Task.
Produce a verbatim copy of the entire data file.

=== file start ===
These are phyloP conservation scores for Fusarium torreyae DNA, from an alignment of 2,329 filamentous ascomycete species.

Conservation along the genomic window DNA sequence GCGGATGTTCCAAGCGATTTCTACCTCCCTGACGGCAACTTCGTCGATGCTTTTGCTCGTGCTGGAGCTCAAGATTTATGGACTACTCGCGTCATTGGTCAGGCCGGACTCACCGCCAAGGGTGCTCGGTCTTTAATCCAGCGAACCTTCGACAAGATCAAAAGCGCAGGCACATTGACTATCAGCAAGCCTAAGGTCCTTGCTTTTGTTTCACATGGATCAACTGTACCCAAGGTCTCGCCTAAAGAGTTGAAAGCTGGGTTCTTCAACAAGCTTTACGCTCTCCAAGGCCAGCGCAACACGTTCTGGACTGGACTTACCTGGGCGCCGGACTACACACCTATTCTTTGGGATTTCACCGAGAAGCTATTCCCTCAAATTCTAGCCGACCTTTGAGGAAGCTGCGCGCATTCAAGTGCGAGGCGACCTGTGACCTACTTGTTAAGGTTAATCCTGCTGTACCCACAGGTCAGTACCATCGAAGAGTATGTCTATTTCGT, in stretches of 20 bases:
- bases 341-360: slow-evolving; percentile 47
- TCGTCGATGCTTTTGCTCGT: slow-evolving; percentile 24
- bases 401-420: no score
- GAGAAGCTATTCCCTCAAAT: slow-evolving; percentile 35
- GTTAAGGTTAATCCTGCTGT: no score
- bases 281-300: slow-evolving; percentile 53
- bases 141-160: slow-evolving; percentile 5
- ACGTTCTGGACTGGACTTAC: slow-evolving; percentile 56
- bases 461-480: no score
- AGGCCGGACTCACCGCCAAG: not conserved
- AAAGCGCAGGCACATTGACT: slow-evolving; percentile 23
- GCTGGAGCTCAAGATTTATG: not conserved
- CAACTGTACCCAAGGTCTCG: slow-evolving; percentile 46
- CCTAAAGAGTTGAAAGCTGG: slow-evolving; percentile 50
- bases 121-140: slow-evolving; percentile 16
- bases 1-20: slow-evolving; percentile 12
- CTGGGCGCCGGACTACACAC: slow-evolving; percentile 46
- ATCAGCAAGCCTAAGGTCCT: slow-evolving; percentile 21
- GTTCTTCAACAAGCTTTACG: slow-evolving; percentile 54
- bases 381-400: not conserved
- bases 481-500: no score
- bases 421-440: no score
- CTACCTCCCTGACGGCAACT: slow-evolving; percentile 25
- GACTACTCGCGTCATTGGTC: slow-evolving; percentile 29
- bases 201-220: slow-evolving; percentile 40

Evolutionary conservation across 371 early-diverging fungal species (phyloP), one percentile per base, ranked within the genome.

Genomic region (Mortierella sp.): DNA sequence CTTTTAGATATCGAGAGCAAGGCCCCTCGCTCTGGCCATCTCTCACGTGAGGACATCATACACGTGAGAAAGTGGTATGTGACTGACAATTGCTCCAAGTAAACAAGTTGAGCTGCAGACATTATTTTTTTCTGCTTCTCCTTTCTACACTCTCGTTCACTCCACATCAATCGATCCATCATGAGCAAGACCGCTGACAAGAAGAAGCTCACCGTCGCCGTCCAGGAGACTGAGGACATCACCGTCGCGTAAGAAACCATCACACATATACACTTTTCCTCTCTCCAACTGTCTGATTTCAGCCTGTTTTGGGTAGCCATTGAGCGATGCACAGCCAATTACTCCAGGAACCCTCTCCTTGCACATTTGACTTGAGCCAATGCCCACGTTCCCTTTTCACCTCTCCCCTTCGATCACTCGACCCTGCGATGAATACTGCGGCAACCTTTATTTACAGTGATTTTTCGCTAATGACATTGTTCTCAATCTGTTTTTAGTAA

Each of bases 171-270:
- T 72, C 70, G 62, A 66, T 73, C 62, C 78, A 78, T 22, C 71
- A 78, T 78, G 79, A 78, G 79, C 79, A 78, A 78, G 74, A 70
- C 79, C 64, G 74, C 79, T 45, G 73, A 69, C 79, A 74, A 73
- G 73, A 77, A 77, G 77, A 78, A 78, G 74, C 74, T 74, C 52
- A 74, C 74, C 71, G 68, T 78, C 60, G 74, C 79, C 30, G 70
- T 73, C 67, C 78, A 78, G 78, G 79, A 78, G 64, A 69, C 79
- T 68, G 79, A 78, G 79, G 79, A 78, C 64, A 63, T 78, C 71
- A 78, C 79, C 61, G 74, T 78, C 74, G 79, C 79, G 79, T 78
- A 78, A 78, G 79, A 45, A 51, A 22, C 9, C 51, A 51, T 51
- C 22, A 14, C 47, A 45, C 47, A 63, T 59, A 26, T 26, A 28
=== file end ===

These are phyloP conservation scores for Fusarium torreyae DNA, from an alignment of 2,329 filamentous ascomycete species.

Conservation along the genomic window DNA sequence GCGGATGTTCCAAGCGATTTCTACCTCCCTGACGGCAACTTCGTCGATGCTTTTGCTCGTGCTGGAGCTCAAGATTTATGGACTACTCGCGTCATTGGTCAGGCCGGACTCACCGCCAAGGGTGCTCGGTCTTTAATCCAGCGAACCTTCGACAAGATCAAAAGCGCAGGCACATTGACTATCAGCAAGCCTAAGGTCCTTGCTTTTGTTTCACATGGATCAACTGTACCCAAGGTCTCGCCTAAAGAGTTGAAAGCTGGGTTCTTCAACAAGCTTTACGCTCTCCAAGGCCAGCGCAACACGTTCTGGACTGGACTTACCTGGGCGCCGGACTACACACCTATTCTTTGGGATTTCACCGAGAAGCTATTCCCTCAAATTCTAGCCGACCTTTGAGGAAGCTGCGCGCATTCAAGTGCGAGGCGACCTGTGACCTACTTGTTAAGGTTAATCCTGCTGTACCCACAGGTCAGTACCATCGAAGAGTATGTCTATTTCGT, in stretches of 20 bases:
- bases 341-360: slow-evolving; percentile 47
- TCGTCGATGCTTTTGCTCGT: slow-evolving; percentile 24
- bases 401-420: no score
- GAGAAGCTATTCCCTCAAAT: slow-evolving; percentile 35
- GTTAAGGTTAATCCTGCTGT: no score
- bases 281-300: slow-evolving; percentile 53
- bases 141-160: slow-evolving; percentile 5
- ACGTTCTGGACTGGACTTAC: slow-evolving; percentile 56
- bases 461-480: no score
- AGGCCGGACTCACCGCCAAG: not conserved
- AAAGCGCAGGCACATTGACT: slow-evolving; percentile 23
- GCTGGAGCTCAAGATTTATG: not conserved
- CAACTGTACCCAAGGTCTCG: slow-evolving; percentile 46
- CCTAAAGAGTTGAAAGCTGG: slow-evolving; percentile 50
- bases 121-140: slow-evolving; percentile 16
- bases 1-20: slow-evolving; percentile 12
- CTGGGCGCCGGACTACACAC: slow-evolving; percentile 46
- ATCAGCAAGCCTAAGGTCCT: slow-evolving; percentile 21
- GTTCTTCAACAAGCTTTACG: slow-evolving; percentile 54
- bases 381-400: not conserved
- bases 481-500: no score
- bases 421-440: no score
- CTACCTCCCTGACGGCAACT: slow-evolving; percentile 25
- GACTACTCGCGTCATTGGTC: slow-evolving; percentile 29
- bases 201-220: slow-evolving; percentile 40

Evolutionary conservation across 371 early-diverging fungal species (phyloP), one percentile per base, ranked within the genome.

Genomic region (Mortierella sp.): DNA sequence CTTTTAGATATCGAGAGCAAGGCCCCTCGCTCTGGCCATCTCTCACGTGAGGACATCATACACGTGAGAAAGTGGTATGTGACTGACAATTGCTCCAAGTAAACAAGTTGAGCTGCAGACATTATTTTTTTCTGCTTCTCCTTTCTACACTCTCGTTCACTCCACATCAATCGATCCATCATGAGCAAGACCGCTGACAAGAAGAAGCTCACCGTCGCCGTCCAGGAGACTGAGGACATCACCGTCGCGTAAGAAACCATCACACATATACACTTTTCCTCTCTCCAACTGTCTGATTTCAGCCTGTTTTGGGTAGCCATTGAGCGATGCACAGCCAATTACTCCAGGAACCCTCTCCTTGCACATTTGACTTGAGCCAATGCCCACGTTCCCTTTTCACCTCTCCCCTTCGATCACTCGACCCTGCGATGAATACTGCGGCAACCTTTATTTACAGTGATTTTTCGCTAATGACATTGTTCTCAATCTGTTTTTAGTAA

Each of bases 171-270:
- T 72, C 70, G 62, A 66, T 73, C 62, C 78, A 78, T 22, C 71
- A 78, T 78, G 79, A 78, G 79, C 79, A 78, A 78, G 74, A 70
- C 79, C 64, G 74, C 79, T 45, G 73, A 69, C 79, A 74, A 73
- G 73, A 77, A 77, G 77, A 78, A 78, G 74, C 74, T 74, C 52
- A 74, C 74, C 71, G 68, T 78, C 60, G 74, C 79, C 30, G 70
- T 73, C 67, C 78, A 78, G 78, G 79, A 78, G 64, A 69, C 79
- T 68, G 79, A 78, G 79, G 79, A 78, C 64, A 63, T 78, C 71
- A 78, C 79, C 61, G 74, T 78, C 74, G 79, C 79, G 79, T 78
- A 78, A 78, G 79, A 45, A 51, A 22, C 9, C 51, A 51, T 51
- C 22, A 14, C 47, A 45, C 47, A 63, T 59, A 26, T 26, A 28